June 14, 2013

    Photo: Kyle Dickman

Black Forest Blaze Most Destructive in Colorado History

379 homes destroyed, two dead

Firefighters battling the Black Forest wildfire in Colorado say the blaze has surpassed last June's Waldo Canyon fire as the most destructive in the state's history. The blaze has taken two lives and destroyed 379 homes, while last year's fire burned 347 homes and took two lives.

Officials report that the fire is now 5 percent contained. "So, not much progress," Rich Harvey, the commander of the federal incident-management team that took over firefighting duties early Thursday, told The Denver Post. "We've got a ways to go." Firefighters managed to prevent the blaze from moving south and crews are have more success as it moves north and into more grassy areas.

In a setback, the fire lurched toward a large community of homes on the western edge of the blaze. Despite an aerial assault from slurry bombers, Colorado Springs, Colorado, Mayor Steve Bach issued a new evacuation order for areas inside the city limits. The total evacuation zone for the fire reached 24 square miles with 38,000 people displaced Thursday night.


    Photo: pkorsmok/Flickr

South Dakota Sioux Announce Wind Project

Will generate enough energy to power Denver

Leaders from six Sioux groups announced today that they plan to build a massive wind farm on tribal land in South Dakota. Speaking at the annual Clinton Global Initiative  America meeting in Chicago, representatives from the Cheyenne River, Oglala, Crow Creek, Rosebud, Sisseton-Wahpeton Oyate, and Yankton Sioux tribes said that the planned development would generate between one and two gigawatts of power annually and could pour as much as $3 billion into South Dakota's economy.

The tribes plan to raise raise initial funding via a campaign on Rally.org, and will finance the rest of the project through the sale of bonds. "The Sioux Wind Project will demonstrate that community-support and community-funding can help push renewable-energy projects forward," Rally CEO Tom Serres said in a press release.

According to the American Wind Energy Association, nearly 24% of South Dakota's power came from wind in 2012, more than any state except for Iowa.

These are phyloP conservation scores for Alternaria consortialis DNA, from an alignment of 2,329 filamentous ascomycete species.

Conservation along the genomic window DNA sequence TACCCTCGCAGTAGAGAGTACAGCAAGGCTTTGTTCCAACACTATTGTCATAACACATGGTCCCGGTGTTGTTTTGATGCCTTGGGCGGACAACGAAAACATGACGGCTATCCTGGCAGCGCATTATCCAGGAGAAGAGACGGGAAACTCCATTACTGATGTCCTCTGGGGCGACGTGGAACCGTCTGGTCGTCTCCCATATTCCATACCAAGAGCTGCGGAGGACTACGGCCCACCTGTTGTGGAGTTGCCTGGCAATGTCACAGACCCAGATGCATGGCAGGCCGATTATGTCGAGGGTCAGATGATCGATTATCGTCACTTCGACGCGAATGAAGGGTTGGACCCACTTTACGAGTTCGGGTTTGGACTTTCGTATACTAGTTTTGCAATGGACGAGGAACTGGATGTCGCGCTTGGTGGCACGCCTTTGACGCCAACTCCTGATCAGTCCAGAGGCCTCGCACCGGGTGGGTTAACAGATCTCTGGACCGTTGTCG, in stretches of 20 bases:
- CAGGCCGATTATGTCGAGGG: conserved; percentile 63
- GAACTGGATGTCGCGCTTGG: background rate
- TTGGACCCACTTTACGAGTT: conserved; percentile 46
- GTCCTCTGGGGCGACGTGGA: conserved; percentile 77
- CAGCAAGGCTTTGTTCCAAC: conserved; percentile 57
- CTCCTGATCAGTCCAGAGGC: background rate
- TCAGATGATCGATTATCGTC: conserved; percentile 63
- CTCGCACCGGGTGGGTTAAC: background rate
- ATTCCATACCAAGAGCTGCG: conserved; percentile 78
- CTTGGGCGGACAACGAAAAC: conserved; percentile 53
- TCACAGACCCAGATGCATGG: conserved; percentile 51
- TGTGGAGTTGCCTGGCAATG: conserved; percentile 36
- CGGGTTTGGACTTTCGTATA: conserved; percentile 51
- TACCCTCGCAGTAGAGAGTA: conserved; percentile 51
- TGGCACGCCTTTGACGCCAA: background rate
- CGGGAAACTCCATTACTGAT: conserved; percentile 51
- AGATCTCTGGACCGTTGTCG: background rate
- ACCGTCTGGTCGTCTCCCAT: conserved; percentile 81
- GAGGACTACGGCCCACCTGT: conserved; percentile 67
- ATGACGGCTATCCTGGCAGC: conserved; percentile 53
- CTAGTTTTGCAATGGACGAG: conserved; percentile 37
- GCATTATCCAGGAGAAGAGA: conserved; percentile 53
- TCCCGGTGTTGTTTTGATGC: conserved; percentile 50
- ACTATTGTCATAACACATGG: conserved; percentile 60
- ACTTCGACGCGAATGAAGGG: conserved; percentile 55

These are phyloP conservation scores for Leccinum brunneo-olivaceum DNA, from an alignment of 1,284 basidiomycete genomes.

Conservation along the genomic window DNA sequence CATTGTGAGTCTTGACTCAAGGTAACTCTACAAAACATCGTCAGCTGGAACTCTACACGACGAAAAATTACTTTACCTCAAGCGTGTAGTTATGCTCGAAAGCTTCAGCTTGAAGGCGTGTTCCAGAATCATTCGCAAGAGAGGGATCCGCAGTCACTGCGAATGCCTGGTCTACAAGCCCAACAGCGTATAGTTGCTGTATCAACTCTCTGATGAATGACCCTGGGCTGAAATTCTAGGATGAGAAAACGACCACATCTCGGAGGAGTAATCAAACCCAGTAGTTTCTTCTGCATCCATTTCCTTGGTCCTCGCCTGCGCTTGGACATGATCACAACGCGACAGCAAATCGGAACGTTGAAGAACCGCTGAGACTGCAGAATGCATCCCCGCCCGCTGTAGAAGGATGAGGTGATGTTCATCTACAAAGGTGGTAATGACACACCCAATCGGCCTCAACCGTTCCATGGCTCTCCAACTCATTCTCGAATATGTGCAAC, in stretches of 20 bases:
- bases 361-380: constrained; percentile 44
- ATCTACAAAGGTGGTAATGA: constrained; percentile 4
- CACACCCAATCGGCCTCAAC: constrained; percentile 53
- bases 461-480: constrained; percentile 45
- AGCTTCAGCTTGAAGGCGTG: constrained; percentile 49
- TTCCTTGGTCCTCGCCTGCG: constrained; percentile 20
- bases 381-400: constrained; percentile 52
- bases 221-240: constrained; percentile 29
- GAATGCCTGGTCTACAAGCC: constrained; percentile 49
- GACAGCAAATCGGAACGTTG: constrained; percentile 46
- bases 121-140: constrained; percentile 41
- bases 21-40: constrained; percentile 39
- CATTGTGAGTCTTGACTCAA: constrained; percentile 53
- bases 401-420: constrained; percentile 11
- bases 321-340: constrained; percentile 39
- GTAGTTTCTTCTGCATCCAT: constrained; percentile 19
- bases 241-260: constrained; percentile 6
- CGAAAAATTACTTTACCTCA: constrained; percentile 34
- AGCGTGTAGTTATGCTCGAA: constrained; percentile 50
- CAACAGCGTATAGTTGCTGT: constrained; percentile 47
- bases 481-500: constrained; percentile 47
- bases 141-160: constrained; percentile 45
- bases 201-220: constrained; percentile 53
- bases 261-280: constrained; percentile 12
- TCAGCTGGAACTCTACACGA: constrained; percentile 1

Photo: Tim Evanson/Flickr

Ancient Fish Had Better Abs Than You

Didn’t even work out

Paleontologists couldn’t help but admire the abdominal muscles found in a remarkably well-preserved 380-million-year-old fossilized fish. The fearsome placoderm possessing the abs in question is the first fish known to have those kinds of muscles.

“We didn’t expect these fish to have abdominal muscles, they’re the abs that people have,” said Flinders University paleontologist John Long. In fact, all living four-legged animals have abs to hold their bellies in, but fish have no need; the water does all that work for them.

But the armored, strong-jawed placoderm may have benefited from this unique feature. Scientists speculate that abs could have helped steady the placoderm’s body and armor as it swam, making the shark-like predator an excellent swimmer.

Scientists are excited to study the fossil further and figure out exactly what the abdominal muscles were used for. Perhaps the most excited is Per Ahlberg of Uppsala University, who marveled, “This thing has a corset worthy of Roger Moore in his later James Bond films.” What a fish.


    Photo: Courtesy of Wikimedia Commons

91-Year-Old Breaks Bench Press Record

Lifts 187.2 pounds, humiliates everyone

A 91-year-old man set a new World Association of Benchers and Deadlifters record Saturday when he bench pressed 187.2 pounds at the National Push-Pull Bench Press and Dead Lift Championships. Sy Perlis, of Surprise, Arizona, shattered the old association record of 135 pounds that had been in place since 2005.

Perlis, who only began lifting competitively five years ago, has already won the state title in 2009 and world titles in 2010 and 2011 in the 181-pound weight class. Under traditional association guidelines, competitors are only allowed a total of three lifts. On Saturday, Perlis was allowed to do five.

"We've had a lot of lifters in their middle 80s, late 80s and occasionally we get one 90 and over,” said association president Gus Rethwisch, “But they've never inspired people [like Perlis has].”